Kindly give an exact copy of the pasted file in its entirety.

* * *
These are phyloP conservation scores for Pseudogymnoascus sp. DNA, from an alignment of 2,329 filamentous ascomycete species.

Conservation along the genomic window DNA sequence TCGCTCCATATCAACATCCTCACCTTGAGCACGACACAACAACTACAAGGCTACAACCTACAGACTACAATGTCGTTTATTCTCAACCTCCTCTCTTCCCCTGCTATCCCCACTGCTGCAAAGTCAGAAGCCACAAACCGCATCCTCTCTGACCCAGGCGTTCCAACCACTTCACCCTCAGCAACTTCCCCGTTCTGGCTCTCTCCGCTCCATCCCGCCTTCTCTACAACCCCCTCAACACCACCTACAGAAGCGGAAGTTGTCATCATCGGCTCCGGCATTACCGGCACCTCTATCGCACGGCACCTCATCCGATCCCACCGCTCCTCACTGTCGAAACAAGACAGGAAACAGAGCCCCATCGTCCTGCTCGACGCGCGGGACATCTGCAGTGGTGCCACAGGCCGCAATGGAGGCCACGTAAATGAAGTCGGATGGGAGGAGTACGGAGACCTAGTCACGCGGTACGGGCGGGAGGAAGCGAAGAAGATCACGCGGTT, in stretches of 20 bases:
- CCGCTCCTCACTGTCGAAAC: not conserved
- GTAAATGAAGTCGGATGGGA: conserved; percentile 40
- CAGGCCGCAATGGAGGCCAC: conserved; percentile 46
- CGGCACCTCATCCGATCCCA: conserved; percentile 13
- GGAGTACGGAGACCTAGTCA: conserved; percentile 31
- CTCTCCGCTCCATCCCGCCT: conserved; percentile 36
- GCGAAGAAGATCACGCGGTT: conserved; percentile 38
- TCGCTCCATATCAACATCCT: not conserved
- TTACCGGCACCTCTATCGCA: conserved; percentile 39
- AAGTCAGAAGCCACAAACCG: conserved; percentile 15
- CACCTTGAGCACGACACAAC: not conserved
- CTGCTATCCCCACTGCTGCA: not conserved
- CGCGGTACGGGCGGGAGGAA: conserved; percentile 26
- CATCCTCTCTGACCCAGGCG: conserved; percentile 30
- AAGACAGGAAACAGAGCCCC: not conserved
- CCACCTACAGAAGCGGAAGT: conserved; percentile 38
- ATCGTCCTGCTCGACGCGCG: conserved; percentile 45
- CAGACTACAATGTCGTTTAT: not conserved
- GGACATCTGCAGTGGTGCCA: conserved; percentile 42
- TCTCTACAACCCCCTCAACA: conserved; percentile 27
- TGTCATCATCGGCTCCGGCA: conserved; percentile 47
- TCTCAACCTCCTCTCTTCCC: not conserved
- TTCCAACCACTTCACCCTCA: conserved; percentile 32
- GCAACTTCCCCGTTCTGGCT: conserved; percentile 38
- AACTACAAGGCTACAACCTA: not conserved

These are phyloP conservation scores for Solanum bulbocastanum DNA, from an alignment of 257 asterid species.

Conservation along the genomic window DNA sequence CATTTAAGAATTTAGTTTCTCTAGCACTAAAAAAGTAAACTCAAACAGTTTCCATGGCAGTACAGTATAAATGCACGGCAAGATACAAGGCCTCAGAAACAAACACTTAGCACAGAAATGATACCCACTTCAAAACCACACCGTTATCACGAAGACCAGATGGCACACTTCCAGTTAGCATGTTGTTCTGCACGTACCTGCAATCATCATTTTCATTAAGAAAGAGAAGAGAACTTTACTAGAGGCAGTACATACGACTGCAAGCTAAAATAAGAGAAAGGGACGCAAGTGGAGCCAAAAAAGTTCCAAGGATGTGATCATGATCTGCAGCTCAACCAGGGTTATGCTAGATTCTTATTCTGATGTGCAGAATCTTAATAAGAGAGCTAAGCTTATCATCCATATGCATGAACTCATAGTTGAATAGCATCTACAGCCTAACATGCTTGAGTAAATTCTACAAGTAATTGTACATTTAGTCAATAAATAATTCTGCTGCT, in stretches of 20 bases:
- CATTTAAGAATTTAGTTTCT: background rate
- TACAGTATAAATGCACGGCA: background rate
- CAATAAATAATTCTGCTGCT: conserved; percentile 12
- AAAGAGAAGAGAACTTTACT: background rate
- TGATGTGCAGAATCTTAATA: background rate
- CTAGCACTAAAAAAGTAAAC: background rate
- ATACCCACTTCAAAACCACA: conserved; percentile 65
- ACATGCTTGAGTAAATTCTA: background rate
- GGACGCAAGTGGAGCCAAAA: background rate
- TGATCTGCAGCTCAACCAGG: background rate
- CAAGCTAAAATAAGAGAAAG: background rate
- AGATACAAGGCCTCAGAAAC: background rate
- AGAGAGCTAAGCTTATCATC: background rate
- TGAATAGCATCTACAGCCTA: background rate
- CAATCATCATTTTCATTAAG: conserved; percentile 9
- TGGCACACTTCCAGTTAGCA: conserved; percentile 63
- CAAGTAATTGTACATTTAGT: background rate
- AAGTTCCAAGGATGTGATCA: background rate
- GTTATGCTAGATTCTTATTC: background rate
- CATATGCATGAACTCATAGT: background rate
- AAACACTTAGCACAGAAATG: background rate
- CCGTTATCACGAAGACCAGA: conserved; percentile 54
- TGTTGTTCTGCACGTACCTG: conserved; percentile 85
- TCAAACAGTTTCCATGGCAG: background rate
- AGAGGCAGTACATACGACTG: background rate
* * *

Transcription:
These are phyloP conservation scores for Pseudogymnoascus sp. DNA, from an alignment of 2,329 filamentous ascomycete species.

Conservation along the genomic window DNA sequence TCGCTCCATATCAACATCCTCACCTTGAGCACGACACAACAACTACAAGGCTACAACCTACAGACTACAATGTCGTTTATTCTCAACCTCCTCTCTTCCCCTGCTATCCCCACTGCTGCAAAGTCAGAAGCCACAAACCGCATCCTCTCTGACCCAGGCGTTCCAACCACTTCACCCTCAGCAACTTCCCCGTTCTGGCTCTCTCCGCTCCATCCCGCCTTCTCTACAACCCCCTCAACACCACCTACAGAAGCGGAAGTTGTCATCATCGGCTCCGGCATTACCGGCACCTCTATCGCACGGCACCTCATCCGATCCCACCGCTCCTCACTGTCGAAACAAGACAGGAAACAGAGCCCCATCGTCCTGCTCGACGCGCGGGACATCTGCAGTGGTGCCACAGGCCGCAATGGAGGCCACGTAAATGAAGTCGGATGGGAGGAGTACGGAGACCTAGTCACGCGGTACGGGCGGGAGGAAGCGAAGAAGATCACGCGGTT, in stretches of 20 bases:
- CCGCTCCTCACTGTCGAAAC: not conserved
- GTAAATGAAGTCGGATGGGA: conserved; percentile 40
- CAGGCCGCAATGGAGGCCAC: conserved; percentile 46
- CGGCACCTCATCCGATCCCA: conserved; percentile 13
- GGAGTACGGAGACCTAGTCA: conserved; percentile 31
- CTCTCCGCTCCATCCCGCCT: conserved; percentile 36
- GCGAAGAAGATCACGCGGTT: conserved; percentile 38
- TCGCTCCATATCAACATCCT: not conserved
- TTACCGGCACCTCTATCGCA: conserved; percentile 39
- AAGTCAGAAGCCACAAACCG: conserved; percentile 15
- CACCTTGAGCACGACACAAC: not conserved
- CTGCTATCCCCACTGCTGCA: not conserved
- CGCGGTACGGGCGGGAGGAA: conserved; percentile 26
- CATCCTCTCTGACCCAGGCG: conserved; percentile 30
- AAGACAGGAAACAGAGCCCC: not conserved
- CCACCTACAGAAGCGGAAGT: conserved; percentile 38
- ATCGTCCTGCTCGACGCGCG: conserved; percentile 45
- CAGACTACAATGTCGTTTAT: not conserved
- GGACATCTGCAGTGGTGCCA: conserved; percentile 42
- TCTCTACAACCCCCTCAACA: conserved; percentile 27
- TGTCATCATCGGCTCCGGCA: conserved; percentile 47
- TCTCAACCTCCTCTCTTCCC: not conserved
- TTCCAACCACTTCACCCTCA: conserved; percentile 32
- GCAACTTCCCCGTTCTGGCT: conserved; percentile 38
- AACTACAAGGCTACAACCTA: not conserved

These are phyloP conservation scores for Solanum bulbocastanum DNA, from an alignment of 257 asterid species.

Conservation along the genomic window DNA sequence CATTTAAGAATTTAGTTTCTCTAGCACTAAAAAAGTAAACTCAAACAGTTTCCATGGCAGTACAGTATAAATGCACGGCAAGATACAAGGCCTCAGAAACAAACACTTAGCACAGAAATGATACCCACTTCAAAACCACACCGTTATCACGAAGACCAGATGGCACACTTCCAGTTAGCATGTTGTTCTGCACGTACCTGCAATCATCATTTTCATTAAGAAAGAGAAGAGAACTTTACTAGAGGCAGTACATACGACTGCAAGCTAAAATAAGAGAAAGGGACGCAAGTGGAGCCAAAAAAGTTCCAAGGATGTGATCATGATCTGCAGCTCAACCAGGGTTATGCTAGATTCTTATTCTGATGTGCAGAATCTTAATAAGAGAGCTAAGCTTATCATCCATATGCATGAACTCATAGTTGAATAGCATCTACAGCCTAACATGCTTGAGTAAATTCTACAAGTAATTGTACATTTAGTCAATAAATAATTCTGCTGCT, in stretches of 20 bases:
- CATTTAAGAATTTAGTTTCT: background rate
- TACAGTATAAATGCACGGCA: background rate
- CAATAAATAATTCTGCTGCT: conserved; percentile 12
- AAAGAGAAGAGAACTTTACT: background rate
- TGATGTGCAGAATCTTAATA: background rate
- CTAGCACTAAAAAAGTAAAC: background rate
- ATACCCACTTCAAAACCACA: conserved; percentile 65
- ACATGCTTGAGTAAATTCTA: background rate
- GGACGCAAGTGGAGCCAAAA: background rate
- TGATCTGCAGCTCAACCAGG: background rate
- CAAGCTAAAATAAGAGAAAG: background rate
- AGATACAAGGCCTCAGAAAC: background rate
- AGAGAGCTAAGCTTATCATC: background rate
- TGAATAGCATCTACAGCCTA: background rate
- CAATCATCATTTTCATTAAG: conserved; percentile 9
- TGGCACACTTCCAGTTAGCA: conserved; percentile 63
- CAAGTAATTGTACATTTAGT: background rate
- AAGTTCCAAGGATGTGATCA: background rate
- GTTATGCTAGATTCTTATTC: background rate
- CATATGCATGAACTCATAGT: background rate
- AAACACTTAGCACAGAAATG: background rate
- CCGTTATCACGAAGACCAGA: conserved; percentile 54
- TGTTGTTCTGCACGTACCTG: conserved; percentile 85
- TCAAACAGTTTCCATGGCAG: background rate
- AGAGGCAGTACATACGACTG: background rate